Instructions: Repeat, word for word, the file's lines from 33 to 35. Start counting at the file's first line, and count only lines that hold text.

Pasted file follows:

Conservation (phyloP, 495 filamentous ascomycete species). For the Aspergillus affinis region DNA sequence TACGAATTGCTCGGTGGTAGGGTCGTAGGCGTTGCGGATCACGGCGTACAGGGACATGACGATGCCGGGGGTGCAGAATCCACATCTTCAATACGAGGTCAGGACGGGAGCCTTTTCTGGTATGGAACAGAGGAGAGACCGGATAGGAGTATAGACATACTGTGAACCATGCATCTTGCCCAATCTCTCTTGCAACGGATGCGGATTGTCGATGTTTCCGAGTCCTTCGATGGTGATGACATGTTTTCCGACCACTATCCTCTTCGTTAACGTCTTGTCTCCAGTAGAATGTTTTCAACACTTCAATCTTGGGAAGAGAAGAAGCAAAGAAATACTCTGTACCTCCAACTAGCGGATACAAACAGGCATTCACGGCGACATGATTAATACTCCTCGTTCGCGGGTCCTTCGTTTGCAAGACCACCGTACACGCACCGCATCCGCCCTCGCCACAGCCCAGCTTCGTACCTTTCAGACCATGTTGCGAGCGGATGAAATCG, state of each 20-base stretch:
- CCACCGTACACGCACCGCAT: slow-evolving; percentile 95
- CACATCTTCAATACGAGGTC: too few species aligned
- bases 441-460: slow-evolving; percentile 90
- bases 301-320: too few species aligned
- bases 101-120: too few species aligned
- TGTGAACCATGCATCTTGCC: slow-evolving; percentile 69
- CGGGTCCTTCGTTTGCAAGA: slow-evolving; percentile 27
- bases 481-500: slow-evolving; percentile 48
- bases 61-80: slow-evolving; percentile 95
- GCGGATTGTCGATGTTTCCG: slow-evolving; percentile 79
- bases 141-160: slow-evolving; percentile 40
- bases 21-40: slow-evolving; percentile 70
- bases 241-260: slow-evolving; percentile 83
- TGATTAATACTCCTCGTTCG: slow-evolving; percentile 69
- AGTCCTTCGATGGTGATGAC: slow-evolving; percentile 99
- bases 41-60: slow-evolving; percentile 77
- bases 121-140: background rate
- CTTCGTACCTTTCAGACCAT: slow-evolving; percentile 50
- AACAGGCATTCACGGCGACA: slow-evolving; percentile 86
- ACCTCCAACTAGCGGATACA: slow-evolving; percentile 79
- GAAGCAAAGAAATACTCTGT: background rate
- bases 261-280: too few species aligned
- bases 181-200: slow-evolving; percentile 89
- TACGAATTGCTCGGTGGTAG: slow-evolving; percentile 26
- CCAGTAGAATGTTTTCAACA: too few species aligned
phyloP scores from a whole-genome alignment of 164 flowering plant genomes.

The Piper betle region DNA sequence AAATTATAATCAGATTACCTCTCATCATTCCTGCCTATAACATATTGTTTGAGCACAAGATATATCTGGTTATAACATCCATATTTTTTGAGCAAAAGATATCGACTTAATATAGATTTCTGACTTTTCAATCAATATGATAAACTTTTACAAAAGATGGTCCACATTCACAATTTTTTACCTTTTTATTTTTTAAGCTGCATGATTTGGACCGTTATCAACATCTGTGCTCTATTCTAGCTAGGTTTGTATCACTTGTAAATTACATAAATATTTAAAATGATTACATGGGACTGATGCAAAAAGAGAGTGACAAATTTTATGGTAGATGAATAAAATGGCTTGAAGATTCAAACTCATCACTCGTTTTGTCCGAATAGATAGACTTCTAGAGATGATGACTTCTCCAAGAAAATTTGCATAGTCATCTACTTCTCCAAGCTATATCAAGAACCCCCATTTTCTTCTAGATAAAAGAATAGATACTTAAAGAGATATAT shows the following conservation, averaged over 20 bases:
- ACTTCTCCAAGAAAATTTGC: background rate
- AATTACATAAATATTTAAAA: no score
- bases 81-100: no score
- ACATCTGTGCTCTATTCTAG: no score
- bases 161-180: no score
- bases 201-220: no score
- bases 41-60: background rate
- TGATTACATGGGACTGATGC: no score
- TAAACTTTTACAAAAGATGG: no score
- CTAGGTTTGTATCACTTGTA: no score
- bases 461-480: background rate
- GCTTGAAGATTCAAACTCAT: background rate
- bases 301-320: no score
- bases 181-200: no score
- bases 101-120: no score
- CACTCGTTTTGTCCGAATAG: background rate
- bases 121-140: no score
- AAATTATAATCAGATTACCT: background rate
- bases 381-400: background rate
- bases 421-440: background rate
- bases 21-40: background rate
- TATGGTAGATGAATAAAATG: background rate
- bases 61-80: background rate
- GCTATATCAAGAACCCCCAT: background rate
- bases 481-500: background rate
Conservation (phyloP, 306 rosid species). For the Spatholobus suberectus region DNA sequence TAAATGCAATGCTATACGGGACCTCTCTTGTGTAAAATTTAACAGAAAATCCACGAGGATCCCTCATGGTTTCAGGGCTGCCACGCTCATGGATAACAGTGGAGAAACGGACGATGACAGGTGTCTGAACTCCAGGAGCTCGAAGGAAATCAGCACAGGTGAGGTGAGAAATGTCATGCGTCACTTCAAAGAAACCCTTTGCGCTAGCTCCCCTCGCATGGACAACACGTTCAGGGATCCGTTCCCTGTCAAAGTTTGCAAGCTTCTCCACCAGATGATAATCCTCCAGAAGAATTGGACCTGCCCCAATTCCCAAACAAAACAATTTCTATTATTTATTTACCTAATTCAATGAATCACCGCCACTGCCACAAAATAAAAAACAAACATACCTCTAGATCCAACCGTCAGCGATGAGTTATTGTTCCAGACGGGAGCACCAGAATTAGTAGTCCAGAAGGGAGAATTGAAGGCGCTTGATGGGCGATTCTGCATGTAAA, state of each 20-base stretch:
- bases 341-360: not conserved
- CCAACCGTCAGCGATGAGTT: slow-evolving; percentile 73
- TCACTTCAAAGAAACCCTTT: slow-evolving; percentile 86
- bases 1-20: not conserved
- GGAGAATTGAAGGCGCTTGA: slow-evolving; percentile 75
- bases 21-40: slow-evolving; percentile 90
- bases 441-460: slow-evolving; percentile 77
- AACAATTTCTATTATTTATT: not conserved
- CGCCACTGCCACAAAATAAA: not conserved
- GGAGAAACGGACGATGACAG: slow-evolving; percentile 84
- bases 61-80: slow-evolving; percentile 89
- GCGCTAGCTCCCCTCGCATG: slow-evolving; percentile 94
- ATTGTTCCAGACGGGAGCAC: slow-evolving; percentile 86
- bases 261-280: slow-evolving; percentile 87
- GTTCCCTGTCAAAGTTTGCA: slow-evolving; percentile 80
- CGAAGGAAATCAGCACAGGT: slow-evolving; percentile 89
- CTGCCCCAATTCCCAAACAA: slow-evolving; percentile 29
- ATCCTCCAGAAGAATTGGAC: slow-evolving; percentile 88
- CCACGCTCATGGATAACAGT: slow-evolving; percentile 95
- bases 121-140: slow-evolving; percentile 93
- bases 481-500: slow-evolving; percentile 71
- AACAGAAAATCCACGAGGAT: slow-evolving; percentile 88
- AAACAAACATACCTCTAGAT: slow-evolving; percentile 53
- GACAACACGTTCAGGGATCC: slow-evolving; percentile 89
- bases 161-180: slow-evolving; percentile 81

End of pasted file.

- bases 161-180: no score
- bases 201-220: no score
- bases 41-60: background rate